As the Detroit Motor Show’s ‘little brother’, the West Coast event stands somewhat in the shade of this month’s international event. However the first major automobile fair of the year is becoming more and more important to the industry. Because of this (and the location) luxury manufacturers such as Bentley, Ferrari and Spyker used the show to launch new products to the US market. Naturally there was some ‘local presence, both Pontiac and Dodge showing their latest offerings.
Bernd Pischetsrieder and Dr. Franz-Josef Paefgen, chairman and chief executive of Bentley, proudly showed the ‘production study’ Bentley Arnage Drophead Coupé and Paefgen says the cabriolet could go into production as early as 2006. Arch-rivals Mercedes-Benz was showing the CLS, while Ferrari were debuting the Super America (or were trying to, given technical problems with the electro-chromatic glass retractable roof). "Come back in an hour, everything will be alright", said the Italians - thankfully it was.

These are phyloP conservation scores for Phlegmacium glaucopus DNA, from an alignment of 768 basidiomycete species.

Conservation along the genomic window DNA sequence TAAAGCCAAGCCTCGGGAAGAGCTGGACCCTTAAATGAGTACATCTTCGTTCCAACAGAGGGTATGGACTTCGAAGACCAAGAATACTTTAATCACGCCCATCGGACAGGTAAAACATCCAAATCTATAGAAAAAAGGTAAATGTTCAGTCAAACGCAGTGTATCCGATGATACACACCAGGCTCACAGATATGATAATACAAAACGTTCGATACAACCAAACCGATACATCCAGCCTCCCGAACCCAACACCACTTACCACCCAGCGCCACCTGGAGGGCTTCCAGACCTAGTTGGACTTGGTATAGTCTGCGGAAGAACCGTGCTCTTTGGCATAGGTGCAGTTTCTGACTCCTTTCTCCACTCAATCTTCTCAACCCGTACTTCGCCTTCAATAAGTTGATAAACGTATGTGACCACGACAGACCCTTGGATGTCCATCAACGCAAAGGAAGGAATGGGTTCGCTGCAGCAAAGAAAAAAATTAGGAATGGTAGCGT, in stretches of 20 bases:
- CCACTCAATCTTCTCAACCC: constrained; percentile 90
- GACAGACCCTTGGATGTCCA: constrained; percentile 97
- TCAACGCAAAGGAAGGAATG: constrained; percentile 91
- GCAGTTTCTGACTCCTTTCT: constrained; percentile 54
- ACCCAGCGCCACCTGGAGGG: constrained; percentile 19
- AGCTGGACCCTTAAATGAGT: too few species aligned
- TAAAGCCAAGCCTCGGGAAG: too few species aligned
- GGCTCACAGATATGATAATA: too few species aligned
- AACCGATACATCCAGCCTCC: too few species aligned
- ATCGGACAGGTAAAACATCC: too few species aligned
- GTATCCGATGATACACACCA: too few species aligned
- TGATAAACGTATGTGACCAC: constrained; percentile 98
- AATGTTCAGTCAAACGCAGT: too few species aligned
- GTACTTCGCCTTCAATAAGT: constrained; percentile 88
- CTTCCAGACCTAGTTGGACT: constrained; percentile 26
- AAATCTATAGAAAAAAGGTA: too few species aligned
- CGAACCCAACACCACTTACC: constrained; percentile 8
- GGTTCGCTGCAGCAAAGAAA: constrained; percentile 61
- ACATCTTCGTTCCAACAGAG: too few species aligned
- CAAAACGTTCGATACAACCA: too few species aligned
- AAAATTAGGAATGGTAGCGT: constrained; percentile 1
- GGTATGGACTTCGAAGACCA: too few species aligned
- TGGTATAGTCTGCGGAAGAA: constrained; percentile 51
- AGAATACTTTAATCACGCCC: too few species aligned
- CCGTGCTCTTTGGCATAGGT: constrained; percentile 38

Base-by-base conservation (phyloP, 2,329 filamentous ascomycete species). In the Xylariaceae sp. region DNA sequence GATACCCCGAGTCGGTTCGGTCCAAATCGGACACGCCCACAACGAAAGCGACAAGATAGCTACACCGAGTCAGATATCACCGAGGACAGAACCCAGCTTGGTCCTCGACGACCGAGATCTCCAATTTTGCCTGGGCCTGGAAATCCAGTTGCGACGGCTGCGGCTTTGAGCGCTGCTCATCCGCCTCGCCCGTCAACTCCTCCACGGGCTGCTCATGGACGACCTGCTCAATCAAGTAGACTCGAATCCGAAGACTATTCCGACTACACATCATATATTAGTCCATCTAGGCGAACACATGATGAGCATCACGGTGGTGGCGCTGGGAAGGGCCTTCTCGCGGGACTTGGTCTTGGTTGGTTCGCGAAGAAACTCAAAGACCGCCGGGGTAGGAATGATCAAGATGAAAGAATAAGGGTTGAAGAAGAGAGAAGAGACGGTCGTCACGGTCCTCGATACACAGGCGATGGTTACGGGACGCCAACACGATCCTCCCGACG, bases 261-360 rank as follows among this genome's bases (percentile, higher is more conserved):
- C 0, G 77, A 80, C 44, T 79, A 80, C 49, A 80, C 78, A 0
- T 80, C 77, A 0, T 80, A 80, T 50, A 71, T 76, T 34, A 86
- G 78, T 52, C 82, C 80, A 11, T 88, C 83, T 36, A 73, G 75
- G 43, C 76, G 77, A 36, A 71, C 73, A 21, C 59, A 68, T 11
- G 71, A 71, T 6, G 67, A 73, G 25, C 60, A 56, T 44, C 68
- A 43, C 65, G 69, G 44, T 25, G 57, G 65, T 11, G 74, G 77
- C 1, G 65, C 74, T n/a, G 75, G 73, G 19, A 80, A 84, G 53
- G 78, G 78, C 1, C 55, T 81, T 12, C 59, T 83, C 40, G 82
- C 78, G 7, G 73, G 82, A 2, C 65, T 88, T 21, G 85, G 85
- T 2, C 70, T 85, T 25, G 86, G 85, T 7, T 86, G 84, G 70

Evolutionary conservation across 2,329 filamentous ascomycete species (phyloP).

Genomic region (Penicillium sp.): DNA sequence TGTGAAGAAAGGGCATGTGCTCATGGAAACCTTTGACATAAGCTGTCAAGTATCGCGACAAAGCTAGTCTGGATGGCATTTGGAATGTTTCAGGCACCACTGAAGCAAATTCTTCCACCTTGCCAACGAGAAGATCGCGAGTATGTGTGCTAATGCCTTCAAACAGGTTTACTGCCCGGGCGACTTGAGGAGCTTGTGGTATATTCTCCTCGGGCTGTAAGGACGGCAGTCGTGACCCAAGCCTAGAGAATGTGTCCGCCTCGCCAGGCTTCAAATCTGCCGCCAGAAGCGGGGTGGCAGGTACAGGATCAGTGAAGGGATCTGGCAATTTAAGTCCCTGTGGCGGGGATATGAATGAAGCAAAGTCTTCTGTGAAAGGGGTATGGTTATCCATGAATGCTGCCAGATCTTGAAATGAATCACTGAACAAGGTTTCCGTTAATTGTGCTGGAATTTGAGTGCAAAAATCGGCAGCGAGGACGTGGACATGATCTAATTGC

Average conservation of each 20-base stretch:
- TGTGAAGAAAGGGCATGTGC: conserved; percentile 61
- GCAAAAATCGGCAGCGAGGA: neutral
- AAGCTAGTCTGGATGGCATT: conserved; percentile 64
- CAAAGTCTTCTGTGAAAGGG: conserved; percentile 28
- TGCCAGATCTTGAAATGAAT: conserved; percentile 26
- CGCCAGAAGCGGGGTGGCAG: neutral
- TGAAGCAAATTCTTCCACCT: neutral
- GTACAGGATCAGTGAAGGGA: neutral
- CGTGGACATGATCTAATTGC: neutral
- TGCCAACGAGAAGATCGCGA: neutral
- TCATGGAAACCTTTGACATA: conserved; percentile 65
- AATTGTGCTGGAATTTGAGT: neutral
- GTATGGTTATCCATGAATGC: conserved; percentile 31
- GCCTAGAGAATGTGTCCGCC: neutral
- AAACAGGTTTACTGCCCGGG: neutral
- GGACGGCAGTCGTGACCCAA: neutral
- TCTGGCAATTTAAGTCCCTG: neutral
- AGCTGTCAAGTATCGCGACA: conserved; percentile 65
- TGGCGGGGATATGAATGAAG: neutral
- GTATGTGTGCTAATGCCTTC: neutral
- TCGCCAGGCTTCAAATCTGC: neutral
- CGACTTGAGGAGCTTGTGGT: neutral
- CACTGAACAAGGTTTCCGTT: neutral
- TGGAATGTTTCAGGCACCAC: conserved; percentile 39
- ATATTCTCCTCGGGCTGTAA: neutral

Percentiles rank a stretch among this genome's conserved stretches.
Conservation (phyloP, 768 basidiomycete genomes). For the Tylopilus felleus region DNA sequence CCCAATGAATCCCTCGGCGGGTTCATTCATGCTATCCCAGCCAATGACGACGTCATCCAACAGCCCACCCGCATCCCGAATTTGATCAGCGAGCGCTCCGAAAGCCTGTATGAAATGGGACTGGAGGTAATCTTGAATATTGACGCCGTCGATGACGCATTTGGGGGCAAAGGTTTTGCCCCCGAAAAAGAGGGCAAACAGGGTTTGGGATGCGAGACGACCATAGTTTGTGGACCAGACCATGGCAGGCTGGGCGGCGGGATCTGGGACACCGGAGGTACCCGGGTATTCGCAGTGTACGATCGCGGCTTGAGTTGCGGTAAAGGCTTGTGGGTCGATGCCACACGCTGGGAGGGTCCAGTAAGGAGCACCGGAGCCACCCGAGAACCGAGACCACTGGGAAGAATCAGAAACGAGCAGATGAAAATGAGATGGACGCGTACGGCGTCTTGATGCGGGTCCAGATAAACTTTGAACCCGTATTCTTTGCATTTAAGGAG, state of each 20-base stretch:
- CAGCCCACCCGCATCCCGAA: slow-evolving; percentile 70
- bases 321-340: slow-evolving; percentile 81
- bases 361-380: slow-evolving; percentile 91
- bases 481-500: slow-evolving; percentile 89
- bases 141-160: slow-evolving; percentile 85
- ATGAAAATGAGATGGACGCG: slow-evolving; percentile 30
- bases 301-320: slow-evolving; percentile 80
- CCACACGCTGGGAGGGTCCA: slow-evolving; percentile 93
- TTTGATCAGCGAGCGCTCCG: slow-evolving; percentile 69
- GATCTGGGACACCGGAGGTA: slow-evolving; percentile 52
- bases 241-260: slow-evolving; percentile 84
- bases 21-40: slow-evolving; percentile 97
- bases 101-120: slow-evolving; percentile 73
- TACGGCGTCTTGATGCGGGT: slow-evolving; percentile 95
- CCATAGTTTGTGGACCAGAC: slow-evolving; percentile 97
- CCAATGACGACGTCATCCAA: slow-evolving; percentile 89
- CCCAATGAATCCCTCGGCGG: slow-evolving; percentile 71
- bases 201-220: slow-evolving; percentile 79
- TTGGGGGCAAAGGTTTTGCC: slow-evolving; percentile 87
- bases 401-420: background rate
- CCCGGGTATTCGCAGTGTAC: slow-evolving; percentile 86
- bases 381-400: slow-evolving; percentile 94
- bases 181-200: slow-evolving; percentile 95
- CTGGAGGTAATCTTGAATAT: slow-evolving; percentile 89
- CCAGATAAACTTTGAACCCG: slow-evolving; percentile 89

In the context of the show, a significant part of it was the "Design Los Angeles" symposium, an industry (and interested spectators) forum for car design professionals to meet up, exchange ideas, and discuss the new trends developing. Seen at the symposium were Frank Stephenson (Ferrari/Maserati) and Henrik Fisker (ex-Aston Martin) to name but two. The ‘Design Challenge’ was to create ‘The Ultimate LA Machine’ and it marks the first time that Southern California studios have participated in a design competition of this type. The goal of the competition is to showcase the imagination and creativity of the studios. ‘The Ultimate LA Machine’, as a blue sky project, has been an engaging and fun way for the studios to compete with each other. A very good job was done by the Mercedes-Benz design studio. As you can see to the left.
Text: Classic Driver
Photos: Ben Knapp Voith
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